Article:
By Christi Parsons and Kathleen Hennessey
3:28 PM PST, November 5, 2012
The Obamapalooza concert tour hit the Ohio college town (and capital) of Columbus on Monday afternoon with rapper Jay-Z politicizing his lyrics before making a pitch for a big turnout at the polls.
Jay-Z modified one of his most popular lyrics, “I got 99 problems but a bitch ain’t one,” transforming it into “I got 99 problems but Mitt ain’t one.” As he talked, the rapper discovered that he was preaching to the choir — a show of hands revealed that most of the audience had already voted.
“Then what am I doing up here?” he asked.
Campaign organizers weren’t worried that most of the crowd had already cast ballots. Obama and his traveling band of musicians are trying to generate excitement and a sense of urgency across the state.
Having Bruce Springsteen and Jay-Z in tow all day hasn’t hurt, as Obama tries to persuade local television stations and networks to broadcast more than just a few snippets from his usual stump speech. When he took the stage to give that speech in Columbus, the president started off by praising the two artists at his side. It was an “incredible honor” to have Springsteen and Jay-Z on the same bill, Obama said, and not just because he’s a fan of both artists.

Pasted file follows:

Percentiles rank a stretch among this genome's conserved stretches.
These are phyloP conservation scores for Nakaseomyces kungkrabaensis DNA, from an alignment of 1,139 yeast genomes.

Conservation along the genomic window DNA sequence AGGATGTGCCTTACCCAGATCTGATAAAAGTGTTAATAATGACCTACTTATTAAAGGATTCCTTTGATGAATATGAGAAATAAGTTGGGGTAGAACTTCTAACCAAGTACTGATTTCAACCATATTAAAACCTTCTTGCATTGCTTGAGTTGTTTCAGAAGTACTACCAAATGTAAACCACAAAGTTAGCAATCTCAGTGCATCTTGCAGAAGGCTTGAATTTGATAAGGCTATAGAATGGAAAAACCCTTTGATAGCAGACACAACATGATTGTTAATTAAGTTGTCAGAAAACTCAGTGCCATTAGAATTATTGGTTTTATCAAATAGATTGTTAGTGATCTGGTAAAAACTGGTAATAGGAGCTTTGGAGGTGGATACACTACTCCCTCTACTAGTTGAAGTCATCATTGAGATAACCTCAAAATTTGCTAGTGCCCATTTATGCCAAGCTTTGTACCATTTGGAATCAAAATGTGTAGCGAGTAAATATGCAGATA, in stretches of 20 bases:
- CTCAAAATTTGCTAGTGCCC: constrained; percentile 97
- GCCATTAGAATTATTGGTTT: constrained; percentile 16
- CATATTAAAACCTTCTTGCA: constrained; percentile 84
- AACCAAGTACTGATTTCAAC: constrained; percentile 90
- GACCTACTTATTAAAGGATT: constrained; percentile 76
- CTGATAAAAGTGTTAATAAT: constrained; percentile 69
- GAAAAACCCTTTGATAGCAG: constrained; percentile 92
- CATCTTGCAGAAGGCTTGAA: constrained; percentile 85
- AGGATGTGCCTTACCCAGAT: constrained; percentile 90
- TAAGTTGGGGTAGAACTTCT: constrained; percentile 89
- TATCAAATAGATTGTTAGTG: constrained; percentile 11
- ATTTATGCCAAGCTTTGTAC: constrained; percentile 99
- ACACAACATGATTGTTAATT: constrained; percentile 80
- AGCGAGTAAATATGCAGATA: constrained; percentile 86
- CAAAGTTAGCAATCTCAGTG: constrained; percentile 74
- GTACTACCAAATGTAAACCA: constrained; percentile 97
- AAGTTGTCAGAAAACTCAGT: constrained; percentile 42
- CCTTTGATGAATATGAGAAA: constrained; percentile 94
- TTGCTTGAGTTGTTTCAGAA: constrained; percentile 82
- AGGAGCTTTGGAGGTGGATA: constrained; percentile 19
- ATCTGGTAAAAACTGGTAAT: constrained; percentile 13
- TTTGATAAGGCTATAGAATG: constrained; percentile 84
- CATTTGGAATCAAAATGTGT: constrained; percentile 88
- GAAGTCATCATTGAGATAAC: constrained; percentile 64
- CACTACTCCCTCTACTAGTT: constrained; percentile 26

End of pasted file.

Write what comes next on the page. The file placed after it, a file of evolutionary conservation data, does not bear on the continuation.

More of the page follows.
“It’s also because both of them tell an American story,” Obama said. “They tell the story of what our country is and what it can be, and what we need to fight for.”
In “99 Problems,” Jay-Z talks about growing up with holes in his shoes and being targeted unfairly by police.
Obama didn’t dwell on the specifics expressed in the lyric “I got 99 problems but a bitch ain’t one.”
Instead, Obama went with a sentiment that women — no small target audience for him — might find more relatable.
He said he has something important in common with Jay-Z, who is married to the recording artist Beyonce Knowles.
“Both of us have wives who are more popular than we are,” the president said.
Copyright © 2013, The Los Angeles Times